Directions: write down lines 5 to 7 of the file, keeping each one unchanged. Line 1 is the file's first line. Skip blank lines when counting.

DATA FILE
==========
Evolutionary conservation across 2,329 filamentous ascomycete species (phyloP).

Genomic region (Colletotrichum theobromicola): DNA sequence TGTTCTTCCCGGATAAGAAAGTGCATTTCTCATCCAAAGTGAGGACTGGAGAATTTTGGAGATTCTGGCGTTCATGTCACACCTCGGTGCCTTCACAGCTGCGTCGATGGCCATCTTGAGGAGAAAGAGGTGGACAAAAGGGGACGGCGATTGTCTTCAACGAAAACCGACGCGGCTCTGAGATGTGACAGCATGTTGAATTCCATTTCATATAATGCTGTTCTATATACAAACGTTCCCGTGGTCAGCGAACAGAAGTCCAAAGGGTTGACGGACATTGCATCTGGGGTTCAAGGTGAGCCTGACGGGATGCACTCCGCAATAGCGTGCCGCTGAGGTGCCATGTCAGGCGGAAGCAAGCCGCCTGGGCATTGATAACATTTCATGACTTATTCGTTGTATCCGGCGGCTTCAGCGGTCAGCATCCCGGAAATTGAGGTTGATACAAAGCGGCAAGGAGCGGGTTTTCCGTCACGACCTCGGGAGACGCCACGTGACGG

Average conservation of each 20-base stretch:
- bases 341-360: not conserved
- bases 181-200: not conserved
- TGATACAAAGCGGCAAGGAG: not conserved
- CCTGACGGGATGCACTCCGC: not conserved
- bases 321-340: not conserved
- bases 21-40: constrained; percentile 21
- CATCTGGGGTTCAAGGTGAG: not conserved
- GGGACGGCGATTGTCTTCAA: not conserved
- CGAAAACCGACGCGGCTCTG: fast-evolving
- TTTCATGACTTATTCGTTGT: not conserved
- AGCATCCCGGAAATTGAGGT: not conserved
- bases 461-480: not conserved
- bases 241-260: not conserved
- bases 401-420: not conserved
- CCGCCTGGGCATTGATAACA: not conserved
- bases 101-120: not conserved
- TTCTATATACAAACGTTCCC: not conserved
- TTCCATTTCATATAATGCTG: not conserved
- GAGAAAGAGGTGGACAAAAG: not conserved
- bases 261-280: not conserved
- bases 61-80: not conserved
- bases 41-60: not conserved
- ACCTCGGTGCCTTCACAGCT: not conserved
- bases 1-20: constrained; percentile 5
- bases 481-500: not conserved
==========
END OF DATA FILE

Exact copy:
- bases 181-200: not conserved
- TGATACAAAGCGGCAAGGAG: not conserved
- CCTGACGGGATGCACTCCGC: not conserved